2. The idle times of buddies cannot be turned off (the option is gone), so when I make the Buddy List smaller, I still end up with things cut off. (I trust that this will option be added back in before 2.0.)
3. IRC/chat handling is still less polished. I'm of the mind that Gaim should remember window position, but even barring that, you can't keep the user list off in chat windows and they always open at the same (big) size. I filed some bugs in Gaim's bugtracker a while ago (and I know they're focusing on lower-level code changes first) but I hope that they get to them before 2.0 is released. (I'd patch the UI code myself if I knew C.)
All told, some nice changes in Gaim already. I still recommend it to anyone as the IM client of choice; it's only short of Trillian's* functionality (and only in a few less-than-critical ways), it supports all your accounts at once, it's completely free, and it just plain rocks.
*- Plus, Trillian is not available for Linux and costs money to get all the features. ($25 for an IM program?!)
November 3, 2005
I don't think I'd care as much, but this isn't the first time I've seen GNOME saying such things. This 2.12 preview lists Evolution as a "mail client for GNOME", but I happily use it when not in GNOME. And this leads me to a sore point with GNOME apps.
Many GNOME apps carry extra dependencies that a non-GNOME user wouldn't have. Often, these dependencies are unnecessary. A popular example lately is Evince, which relies on gnome-vfs. Nautilus, GNOME's file manager, also controls the desktop, but the default behavior of running the "nautilus" command is to open a file manager window and, if not already, take over the desktop. There's a flag (--no-desktop) and a GConf setting that can be set, but in my opinion, the default is a poor choice. Better would be to have "nautilus --desktop" run the desktop process and have "nautilus" only open a file manager window. The GNOME startup settings are very good, and you can have the desktop started therein.
This kind of development and publicity, in my opinion, is telling. It seems GNOME developers are developing for GNOME. They have a very respectable integrated desktop, but these types of things belie a narrow-minded attitude that hurts Linux as a whole in my opinion. With Linux being generally modular--customizable from the kernel up, chock full of functionality whether on the command line or in a GUI (of which you have many choices), and many choices of applications to suit your need and taste, etc.--I think it's frustrating to see GNOME be so self-oriented.
Rather, I prefer Xfce's attitude towards their software; they make things such that the user can use any piece of their choosing in any environment. No unnecessary dependencies, because the user's choice is valued. In fact, thinking about it, I'd say that whereas it seems that GNOME develops for GNOME, Xfce develops for the user. For example, Thunar, Xfce's upcoming file manager (being developed currently), looks very much like Nautilus and will provide comparable functionality, but performs faster (in my experience, and I understand that this is not a completely fair comparison at this point) and has a shorter dependency list. Xfmedia, a media player that uses Xine, doesn't do as much as GNOME's default, Totem, but performs better (when using GStreamer or Xine) and has a simpler UI. Of course, there's also the fact that Xfce's window manager, perhaps the most important piece of the desktop puzzle, is incredibly more useful and elegantly designed than GNOME's metacity.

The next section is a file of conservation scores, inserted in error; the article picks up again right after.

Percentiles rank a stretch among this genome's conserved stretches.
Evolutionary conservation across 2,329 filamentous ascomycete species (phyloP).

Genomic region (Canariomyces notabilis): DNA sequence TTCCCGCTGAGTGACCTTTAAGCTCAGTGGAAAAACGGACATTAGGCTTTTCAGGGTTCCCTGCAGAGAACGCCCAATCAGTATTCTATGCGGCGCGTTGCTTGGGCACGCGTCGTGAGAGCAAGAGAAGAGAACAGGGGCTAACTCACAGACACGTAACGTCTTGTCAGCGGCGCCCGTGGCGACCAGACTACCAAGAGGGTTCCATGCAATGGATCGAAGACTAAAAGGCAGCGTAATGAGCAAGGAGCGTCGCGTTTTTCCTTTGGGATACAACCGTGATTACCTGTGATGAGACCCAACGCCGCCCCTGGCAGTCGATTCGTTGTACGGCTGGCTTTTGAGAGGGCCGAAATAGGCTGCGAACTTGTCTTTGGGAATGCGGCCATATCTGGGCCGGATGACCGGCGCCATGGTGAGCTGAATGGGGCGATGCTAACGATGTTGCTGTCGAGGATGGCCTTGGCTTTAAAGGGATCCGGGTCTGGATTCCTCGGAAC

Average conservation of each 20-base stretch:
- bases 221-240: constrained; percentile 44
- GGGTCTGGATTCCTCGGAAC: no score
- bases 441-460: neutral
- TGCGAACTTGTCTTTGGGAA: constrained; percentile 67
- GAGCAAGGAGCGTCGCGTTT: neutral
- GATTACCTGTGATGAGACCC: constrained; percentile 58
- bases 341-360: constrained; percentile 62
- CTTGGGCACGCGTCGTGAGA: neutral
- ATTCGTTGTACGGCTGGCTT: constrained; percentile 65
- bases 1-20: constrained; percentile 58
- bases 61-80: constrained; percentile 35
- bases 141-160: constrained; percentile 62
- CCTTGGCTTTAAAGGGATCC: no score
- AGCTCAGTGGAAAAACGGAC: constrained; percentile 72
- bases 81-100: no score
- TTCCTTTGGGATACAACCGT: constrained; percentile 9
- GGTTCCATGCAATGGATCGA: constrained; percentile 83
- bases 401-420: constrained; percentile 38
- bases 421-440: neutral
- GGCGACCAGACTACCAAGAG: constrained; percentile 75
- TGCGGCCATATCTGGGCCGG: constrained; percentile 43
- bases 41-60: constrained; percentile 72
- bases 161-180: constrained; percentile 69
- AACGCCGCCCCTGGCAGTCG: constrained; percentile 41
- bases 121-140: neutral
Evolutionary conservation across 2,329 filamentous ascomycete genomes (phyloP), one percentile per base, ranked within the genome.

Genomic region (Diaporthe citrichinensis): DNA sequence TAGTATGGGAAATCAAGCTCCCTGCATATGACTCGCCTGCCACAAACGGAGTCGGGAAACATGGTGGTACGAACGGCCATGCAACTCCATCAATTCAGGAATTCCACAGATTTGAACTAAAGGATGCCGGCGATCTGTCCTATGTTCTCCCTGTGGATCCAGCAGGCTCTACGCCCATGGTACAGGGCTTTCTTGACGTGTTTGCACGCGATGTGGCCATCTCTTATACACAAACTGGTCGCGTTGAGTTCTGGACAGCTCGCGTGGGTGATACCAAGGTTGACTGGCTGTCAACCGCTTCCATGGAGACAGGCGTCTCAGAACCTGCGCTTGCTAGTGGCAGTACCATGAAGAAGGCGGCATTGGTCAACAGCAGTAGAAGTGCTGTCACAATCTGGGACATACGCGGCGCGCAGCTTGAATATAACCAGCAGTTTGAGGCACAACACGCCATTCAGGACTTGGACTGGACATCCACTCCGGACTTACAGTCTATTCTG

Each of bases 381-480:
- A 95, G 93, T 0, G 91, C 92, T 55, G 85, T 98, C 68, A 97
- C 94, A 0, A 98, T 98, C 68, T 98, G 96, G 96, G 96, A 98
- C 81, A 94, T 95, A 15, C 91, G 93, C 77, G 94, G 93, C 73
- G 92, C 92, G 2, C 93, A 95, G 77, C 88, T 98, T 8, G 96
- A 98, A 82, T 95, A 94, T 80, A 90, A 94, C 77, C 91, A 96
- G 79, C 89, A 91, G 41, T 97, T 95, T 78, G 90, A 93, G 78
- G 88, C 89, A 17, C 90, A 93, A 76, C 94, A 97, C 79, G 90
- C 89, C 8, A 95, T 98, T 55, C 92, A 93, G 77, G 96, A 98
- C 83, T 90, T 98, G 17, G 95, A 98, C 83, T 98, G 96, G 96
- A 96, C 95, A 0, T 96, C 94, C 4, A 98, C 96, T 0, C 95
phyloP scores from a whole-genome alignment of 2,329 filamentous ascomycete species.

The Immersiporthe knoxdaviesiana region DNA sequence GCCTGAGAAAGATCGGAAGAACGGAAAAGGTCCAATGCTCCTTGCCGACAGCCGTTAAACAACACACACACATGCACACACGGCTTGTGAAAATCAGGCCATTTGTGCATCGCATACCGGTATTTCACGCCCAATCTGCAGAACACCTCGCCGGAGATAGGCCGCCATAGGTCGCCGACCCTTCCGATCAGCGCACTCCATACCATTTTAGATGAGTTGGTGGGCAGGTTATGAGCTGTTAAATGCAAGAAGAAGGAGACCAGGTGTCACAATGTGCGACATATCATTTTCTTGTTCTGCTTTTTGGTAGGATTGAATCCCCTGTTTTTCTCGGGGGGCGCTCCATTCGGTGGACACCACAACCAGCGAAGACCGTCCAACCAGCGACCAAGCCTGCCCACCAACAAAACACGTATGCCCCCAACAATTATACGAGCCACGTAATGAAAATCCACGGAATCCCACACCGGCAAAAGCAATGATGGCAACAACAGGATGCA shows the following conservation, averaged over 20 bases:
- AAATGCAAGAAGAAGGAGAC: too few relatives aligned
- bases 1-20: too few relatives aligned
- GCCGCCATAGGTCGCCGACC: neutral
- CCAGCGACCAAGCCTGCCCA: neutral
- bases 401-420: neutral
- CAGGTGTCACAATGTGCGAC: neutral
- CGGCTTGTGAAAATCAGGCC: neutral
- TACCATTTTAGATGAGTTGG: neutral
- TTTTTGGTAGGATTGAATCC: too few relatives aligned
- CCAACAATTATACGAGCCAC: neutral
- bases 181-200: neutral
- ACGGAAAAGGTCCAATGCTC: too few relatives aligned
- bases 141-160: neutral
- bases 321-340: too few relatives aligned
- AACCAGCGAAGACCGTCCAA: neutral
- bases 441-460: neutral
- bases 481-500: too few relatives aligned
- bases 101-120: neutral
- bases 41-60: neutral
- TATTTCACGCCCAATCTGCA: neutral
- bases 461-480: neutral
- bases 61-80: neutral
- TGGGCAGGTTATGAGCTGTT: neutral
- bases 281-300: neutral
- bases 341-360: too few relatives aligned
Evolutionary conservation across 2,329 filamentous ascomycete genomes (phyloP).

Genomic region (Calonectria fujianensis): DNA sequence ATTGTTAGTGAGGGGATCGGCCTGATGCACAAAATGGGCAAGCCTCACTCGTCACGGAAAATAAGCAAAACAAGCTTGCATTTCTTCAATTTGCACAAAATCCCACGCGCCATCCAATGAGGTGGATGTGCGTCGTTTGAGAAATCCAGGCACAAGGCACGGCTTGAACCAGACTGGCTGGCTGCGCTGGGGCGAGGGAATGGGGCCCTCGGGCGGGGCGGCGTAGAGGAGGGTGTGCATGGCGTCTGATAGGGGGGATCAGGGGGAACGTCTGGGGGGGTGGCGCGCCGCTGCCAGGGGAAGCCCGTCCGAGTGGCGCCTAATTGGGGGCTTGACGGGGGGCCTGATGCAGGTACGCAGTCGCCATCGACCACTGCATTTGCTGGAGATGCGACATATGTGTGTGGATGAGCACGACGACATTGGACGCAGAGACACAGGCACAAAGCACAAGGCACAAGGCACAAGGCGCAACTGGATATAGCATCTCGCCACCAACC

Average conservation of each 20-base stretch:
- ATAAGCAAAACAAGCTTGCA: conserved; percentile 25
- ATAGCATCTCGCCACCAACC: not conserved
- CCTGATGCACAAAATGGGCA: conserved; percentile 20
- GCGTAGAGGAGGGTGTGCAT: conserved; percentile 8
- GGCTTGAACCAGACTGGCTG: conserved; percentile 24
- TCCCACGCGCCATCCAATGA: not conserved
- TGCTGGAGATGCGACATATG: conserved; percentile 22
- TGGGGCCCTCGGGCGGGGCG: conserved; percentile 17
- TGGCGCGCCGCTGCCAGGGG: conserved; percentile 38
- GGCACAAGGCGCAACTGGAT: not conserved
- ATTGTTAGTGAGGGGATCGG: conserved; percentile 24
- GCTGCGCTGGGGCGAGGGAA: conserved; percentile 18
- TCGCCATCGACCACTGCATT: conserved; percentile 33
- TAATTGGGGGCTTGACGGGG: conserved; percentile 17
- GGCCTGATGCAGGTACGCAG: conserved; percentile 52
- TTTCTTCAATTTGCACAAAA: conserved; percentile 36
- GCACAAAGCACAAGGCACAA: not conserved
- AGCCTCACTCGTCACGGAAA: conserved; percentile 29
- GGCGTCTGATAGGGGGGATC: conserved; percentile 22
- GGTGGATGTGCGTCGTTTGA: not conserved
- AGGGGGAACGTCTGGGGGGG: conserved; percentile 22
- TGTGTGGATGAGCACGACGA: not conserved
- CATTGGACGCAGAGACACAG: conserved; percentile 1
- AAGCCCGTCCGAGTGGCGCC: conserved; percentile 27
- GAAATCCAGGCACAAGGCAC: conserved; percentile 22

I really appreciate GNOME's efforts on the desktop and recommend them to any person new to Linux, but as someone who's been around for a little while, I'm just a bit disappointed.
Disclaimer: I do not represent Xfce in any way (though I use it primarily and enjoy it) and in fact, I run GNOME's panel and volume manager on my Xfce desktop because I like them.
November 1, 2005
Decklin Foster also graced us with his presence (and code) this past weekend and he has already made some good improvements on my code. He also has some good ideas about what to do in the future. For example, he has started implementing a parsing engine using the empy system. I haven't tried this out (or even heard of it before Decklin mentioned it), but I look forward to it. (As of now, Decklin has access to and will be patching our SVN tree. :) He also recommended we give the browser window a name, Bantu. I like this because that gives credence to the (eventual) fact that you can run the browser on its own.
All in all, it's been a fun time. This project has increasingly been a learning experience in OSS development and as such, has been constantly humbling! Decklin's patches, for example, have focused on cleaning up some of my badly organized code, which is a result of me learning how to do things as I'm implementing them. There are interesting ways of categorizing and classifying things; Python keeps on impressing me!
Look for a release in the next few days!
October 20, 2005
From the article: "OOo is a massive project, and so it is fitting to have an in-depth interview with one of OpenOffice.org's main project leads to look at where OOo has come from, how it got here, and where it is going."
read more | digg story
September 14, 2005
So I've been doing a lot of familial reminiscing in the past few weeks, plus I just figured out how to add images on Blogger, so here's one of my sister and me, circa 1987. This is a particularly dear picture to me.
I love them both very much, as you might have guessed.
September 11, 2005
Second thought, from one of the comments at the Slashdot link: artificial limitations. Windows is making all of this stuff, but they'll only give it to you if you pay more. This doesn't even sound like a good business model, let alone the fact that GNU software is simply free: Word and Outlook, widely used applications, have limited imitations in Windows by default (WordPad and Outlook Express), because they can't give away the major draw--MS Office--with the OS. Gosh.